It has been three decades since Mount St. Helens blew, but the event still fascinates - and defines - Southwest Washington. Read our May 19, 1980, story here.
Mount St. Helens, the once-serene, cone-shaped peak that dominated the skyline northeast of Clark County and stood guard over the beautiful Spirit Lake recreation area, erupted with a force likened to an atom bomb Sunday, killing at least six and leaving 29 missing. The mountain, about 45 miles from Vancouver’s back door, blew at 8:32 a.m. Sunday with an explosion that was heard 200 miles away in Canada but was unheard throughout the Vancouver-Portland area. The blast left the snow-capped mountain about 1,300 feet shorter than it was two days ago, spread death and destruction throughout the Toutle River valley north and west of the mountain and sent a gigantic ash cloud to the east.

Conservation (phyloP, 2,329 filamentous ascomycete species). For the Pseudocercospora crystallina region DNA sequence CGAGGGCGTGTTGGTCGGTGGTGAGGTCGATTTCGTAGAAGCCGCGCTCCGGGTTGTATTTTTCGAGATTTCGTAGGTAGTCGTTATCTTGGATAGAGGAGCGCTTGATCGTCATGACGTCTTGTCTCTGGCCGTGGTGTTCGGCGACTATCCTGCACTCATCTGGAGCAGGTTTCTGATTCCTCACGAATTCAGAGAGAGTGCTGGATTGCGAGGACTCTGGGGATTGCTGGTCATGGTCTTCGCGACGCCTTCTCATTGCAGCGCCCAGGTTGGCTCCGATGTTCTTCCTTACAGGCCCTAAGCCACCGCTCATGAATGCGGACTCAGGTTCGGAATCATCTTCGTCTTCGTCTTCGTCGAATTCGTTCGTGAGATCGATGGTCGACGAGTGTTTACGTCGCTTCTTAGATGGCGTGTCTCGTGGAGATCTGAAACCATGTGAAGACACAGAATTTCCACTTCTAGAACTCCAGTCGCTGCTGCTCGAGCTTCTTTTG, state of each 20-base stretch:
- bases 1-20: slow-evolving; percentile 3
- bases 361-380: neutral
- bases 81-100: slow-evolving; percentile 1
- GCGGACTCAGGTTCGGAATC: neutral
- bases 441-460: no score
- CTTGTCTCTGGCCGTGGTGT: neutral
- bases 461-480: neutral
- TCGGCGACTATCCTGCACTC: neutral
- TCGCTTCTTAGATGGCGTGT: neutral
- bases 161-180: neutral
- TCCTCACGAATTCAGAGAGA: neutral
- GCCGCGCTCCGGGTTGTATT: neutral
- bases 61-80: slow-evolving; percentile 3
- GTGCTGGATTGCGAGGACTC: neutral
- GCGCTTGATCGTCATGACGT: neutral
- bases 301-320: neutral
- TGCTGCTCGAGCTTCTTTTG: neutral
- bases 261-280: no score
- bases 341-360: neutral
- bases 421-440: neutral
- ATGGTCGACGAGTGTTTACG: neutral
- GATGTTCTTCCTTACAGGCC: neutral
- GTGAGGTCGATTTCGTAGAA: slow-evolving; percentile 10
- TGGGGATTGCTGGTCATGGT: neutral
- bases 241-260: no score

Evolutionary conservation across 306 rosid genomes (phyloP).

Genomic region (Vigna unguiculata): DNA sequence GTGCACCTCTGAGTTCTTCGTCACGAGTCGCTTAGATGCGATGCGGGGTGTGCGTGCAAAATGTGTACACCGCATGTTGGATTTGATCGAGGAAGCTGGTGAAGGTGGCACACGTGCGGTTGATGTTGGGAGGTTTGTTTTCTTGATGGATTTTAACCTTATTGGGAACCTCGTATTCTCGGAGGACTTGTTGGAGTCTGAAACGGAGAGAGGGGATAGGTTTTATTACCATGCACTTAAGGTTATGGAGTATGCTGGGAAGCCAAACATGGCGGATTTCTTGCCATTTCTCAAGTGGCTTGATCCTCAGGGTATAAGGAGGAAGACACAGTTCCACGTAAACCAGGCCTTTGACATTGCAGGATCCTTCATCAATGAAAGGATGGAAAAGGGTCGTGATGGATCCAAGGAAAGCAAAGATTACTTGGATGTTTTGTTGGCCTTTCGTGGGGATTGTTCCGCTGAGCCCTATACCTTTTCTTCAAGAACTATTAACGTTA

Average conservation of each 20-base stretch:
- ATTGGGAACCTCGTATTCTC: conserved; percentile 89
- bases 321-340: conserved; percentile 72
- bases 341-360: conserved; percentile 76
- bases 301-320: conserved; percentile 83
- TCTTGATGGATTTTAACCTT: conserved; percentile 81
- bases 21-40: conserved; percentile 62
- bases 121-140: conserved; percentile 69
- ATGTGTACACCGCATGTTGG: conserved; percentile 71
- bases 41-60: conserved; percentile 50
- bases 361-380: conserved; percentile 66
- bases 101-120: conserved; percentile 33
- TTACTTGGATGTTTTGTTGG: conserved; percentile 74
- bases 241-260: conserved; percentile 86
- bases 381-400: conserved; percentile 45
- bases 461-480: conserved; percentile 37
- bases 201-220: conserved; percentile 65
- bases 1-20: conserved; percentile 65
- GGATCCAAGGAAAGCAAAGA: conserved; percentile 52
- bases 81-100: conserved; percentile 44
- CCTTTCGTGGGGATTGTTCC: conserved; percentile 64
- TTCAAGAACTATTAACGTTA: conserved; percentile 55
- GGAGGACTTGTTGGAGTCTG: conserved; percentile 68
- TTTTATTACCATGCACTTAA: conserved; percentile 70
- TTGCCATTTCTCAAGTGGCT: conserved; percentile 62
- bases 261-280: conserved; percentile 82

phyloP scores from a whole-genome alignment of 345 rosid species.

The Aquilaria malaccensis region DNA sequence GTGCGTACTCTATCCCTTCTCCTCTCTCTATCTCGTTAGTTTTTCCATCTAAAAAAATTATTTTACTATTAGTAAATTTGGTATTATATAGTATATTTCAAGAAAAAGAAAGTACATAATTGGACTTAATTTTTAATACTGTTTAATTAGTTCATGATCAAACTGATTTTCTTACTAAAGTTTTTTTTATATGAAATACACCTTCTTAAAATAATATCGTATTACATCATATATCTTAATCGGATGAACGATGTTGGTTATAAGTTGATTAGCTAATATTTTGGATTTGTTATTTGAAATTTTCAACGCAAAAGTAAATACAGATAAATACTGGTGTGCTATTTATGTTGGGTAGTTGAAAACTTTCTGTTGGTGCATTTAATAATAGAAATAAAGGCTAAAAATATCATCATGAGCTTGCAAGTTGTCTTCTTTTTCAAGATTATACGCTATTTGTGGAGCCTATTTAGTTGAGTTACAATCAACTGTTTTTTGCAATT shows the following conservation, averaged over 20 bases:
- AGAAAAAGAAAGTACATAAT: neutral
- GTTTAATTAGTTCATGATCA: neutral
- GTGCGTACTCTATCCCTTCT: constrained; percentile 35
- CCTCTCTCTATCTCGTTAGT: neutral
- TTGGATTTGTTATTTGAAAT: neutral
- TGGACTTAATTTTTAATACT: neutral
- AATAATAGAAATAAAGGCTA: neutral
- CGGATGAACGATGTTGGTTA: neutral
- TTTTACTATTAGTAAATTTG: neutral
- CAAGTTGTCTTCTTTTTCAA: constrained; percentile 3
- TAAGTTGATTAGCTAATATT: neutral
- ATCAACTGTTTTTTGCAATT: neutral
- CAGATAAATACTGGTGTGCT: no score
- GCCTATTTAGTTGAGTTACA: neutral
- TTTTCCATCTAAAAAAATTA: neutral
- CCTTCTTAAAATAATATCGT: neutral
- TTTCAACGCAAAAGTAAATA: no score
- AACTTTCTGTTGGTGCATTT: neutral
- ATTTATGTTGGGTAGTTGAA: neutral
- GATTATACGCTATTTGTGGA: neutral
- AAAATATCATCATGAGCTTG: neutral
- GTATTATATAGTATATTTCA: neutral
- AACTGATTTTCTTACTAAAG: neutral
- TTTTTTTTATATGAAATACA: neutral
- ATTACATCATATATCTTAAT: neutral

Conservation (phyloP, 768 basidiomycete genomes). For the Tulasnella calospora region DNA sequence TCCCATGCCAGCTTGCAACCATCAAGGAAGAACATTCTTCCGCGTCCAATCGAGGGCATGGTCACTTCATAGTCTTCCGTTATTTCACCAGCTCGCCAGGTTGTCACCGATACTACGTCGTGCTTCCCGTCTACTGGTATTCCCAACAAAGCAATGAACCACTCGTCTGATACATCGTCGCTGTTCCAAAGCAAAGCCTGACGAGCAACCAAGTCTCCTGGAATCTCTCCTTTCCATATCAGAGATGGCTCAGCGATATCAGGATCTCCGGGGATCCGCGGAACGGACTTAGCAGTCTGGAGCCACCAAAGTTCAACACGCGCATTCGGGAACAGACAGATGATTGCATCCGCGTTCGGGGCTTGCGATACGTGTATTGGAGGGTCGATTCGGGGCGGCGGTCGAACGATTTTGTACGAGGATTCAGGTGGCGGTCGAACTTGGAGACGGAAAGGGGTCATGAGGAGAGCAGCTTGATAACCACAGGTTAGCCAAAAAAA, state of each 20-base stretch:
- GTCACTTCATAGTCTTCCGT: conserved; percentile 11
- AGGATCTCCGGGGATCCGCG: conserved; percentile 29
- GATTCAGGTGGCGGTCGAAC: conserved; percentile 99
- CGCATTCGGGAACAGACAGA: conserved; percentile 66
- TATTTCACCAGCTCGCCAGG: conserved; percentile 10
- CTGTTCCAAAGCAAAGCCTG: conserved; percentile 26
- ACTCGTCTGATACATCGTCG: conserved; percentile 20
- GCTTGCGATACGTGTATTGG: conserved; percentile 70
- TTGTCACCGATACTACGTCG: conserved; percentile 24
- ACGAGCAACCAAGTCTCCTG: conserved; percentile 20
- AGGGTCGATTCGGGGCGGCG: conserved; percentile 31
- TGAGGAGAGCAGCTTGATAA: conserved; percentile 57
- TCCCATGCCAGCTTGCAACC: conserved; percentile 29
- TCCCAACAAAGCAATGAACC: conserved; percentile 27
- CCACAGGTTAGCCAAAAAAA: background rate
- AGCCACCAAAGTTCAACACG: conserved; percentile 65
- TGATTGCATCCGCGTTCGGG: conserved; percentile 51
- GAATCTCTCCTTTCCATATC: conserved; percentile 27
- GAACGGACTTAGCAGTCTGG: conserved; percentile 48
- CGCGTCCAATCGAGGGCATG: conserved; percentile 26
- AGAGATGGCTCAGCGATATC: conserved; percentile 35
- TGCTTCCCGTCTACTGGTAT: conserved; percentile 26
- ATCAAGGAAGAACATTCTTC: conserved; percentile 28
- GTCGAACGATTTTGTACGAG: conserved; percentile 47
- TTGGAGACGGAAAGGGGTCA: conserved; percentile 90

There are pictures of Sandy Ford sunbathing atop a snowdrift in her halter top and shorts. And the story of the woodpecker boring into the second floor of the family cabin. Not to mention the unforgettable sight of pre-eruption Mount St. Helens filling the front window. But what the Ford family misses the most are the people they made memories with around Spirit Lake.
Gasoline was expensive. Home mortgage interest rates were stratospheric. “The Dukes of Hazzard” was a top-rated TV show and Burt Reynolds was the number one box office draw. So what exactly do we miss about 1980?
Recollections of May 18, 1980, shared by Columbian readers as part of our 25th anniversary coverage in 2005.